Procrastination can often come off as a bad word when there is work that needs to be done. Instead of being thought of as lazy and unproductive, many of us organize our lives for increasing productivity through multitasking. Yet, some of us concentrate too much on multitasking work and home to the point that we’re actually working against ourselves and losing efficiency. With that said, let me explain why procrastination may help productivity more than previously thought.
Forcing yourself into a rigid schedule by juggling many tasks at once often can lead to less than perfect results. After all, a tight schedule is demanding with how much time we allow each task. As a result, each completed task may not be a reflection of our best work since we are rushed.
In order to get more from multitasking efforts, you might want to change the order of some of the tasks on your schedule before just plowing through. For instance, start your day taking care of the simplest tasks first. Doing so, frees up more of your schedule and allows more room for concentrating on harder projects that may require more serious thought or energy to complete. What I’m saying is if you roughly map out your day’s activities beginning with solving the easy chores at the top of your list, speeding up those tasks and procrastinating a bit gives you more ambition because of what you already accomplished.
When under last minute pressure, it is always a good idea to go over the work when procrastinating to see if anything was missed or done incorrectly.
All our time is valuable. Still, there are some people that try to use every minute multitasking. The problem with this is that those people can lose their focus and not remember details as quickly than others. If you want to stick with this route of doing several things at the same time, try to eliminate as many needless distractions while you work as you can. For example, if you’re trying to write an important email or document, playing music or hearing a television in the background does not help. You want to be able to concentrate fully on what you are doing and not partially. Email alerts appearing in your inbox are also distracting ones to stop when you’re set on composing an email, if you intend to finish the task sooner and better.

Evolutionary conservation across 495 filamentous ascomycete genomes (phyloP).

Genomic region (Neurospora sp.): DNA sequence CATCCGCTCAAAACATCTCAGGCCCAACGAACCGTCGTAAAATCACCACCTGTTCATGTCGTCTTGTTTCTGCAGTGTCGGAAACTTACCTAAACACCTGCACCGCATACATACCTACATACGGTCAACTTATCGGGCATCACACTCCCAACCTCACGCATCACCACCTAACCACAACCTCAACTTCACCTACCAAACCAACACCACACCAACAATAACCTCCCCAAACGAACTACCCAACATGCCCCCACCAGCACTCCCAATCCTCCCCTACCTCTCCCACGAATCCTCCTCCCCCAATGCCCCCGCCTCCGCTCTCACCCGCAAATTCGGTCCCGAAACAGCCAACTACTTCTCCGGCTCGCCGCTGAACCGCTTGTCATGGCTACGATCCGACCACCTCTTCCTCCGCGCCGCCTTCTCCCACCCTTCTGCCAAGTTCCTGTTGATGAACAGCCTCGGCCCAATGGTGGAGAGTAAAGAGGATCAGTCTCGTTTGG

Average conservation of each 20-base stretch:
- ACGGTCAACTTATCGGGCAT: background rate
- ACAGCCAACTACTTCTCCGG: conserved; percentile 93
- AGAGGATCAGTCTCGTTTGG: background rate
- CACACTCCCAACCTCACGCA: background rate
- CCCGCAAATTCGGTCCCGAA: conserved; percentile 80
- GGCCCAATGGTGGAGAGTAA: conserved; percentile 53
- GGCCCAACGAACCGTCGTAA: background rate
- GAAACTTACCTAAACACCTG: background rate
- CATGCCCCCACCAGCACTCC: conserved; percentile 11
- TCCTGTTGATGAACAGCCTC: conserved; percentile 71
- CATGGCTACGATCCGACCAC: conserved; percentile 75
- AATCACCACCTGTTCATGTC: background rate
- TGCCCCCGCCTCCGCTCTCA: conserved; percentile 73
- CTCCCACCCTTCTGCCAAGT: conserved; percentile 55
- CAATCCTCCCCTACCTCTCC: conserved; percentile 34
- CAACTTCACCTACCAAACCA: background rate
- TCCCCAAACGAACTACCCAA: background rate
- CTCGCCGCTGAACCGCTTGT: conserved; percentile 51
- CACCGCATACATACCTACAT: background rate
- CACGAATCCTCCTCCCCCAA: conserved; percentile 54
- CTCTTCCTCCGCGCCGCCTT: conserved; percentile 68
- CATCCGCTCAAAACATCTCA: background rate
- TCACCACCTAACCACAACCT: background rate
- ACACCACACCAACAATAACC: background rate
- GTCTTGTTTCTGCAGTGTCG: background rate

How many of us are under the impression that if something doesn’t come to us, then staring at it for how long it takes is necessary until we figure it out? The only thing wrong with that theory is nothing productive ever gets accomplished when you’re frustrated. Procrastination can be your salvation just by walking away for a short break. Take a walk, have a cup of coffee or watch a bit of television can help take your mind off of the problem. By giving your brain a breather from the task at hand often can give you new clarity to the solution.
Usually, I get the most inspired when I am having trouble thinking when I’m about to sleep. What I do is to jot down my thoughts in a small notebook on my night stand so I won’t forget the answer to my confusion in the morning.
My advice is to remember that we are people and not machines. We work hard and need breaks in between tasks for us to best function. Procrastination through a small break we allow ourselves in the pursuit of fun can pay off with fresher ideas once we return to our tasks. Procrastination in this way gives you something to look forward to that will help you feel better overall instead of exhausted and burned out struggling like a machine at those tasks all day.
Hopefully, what I shared will give you more respect for the advantages of procrastination to help productivity.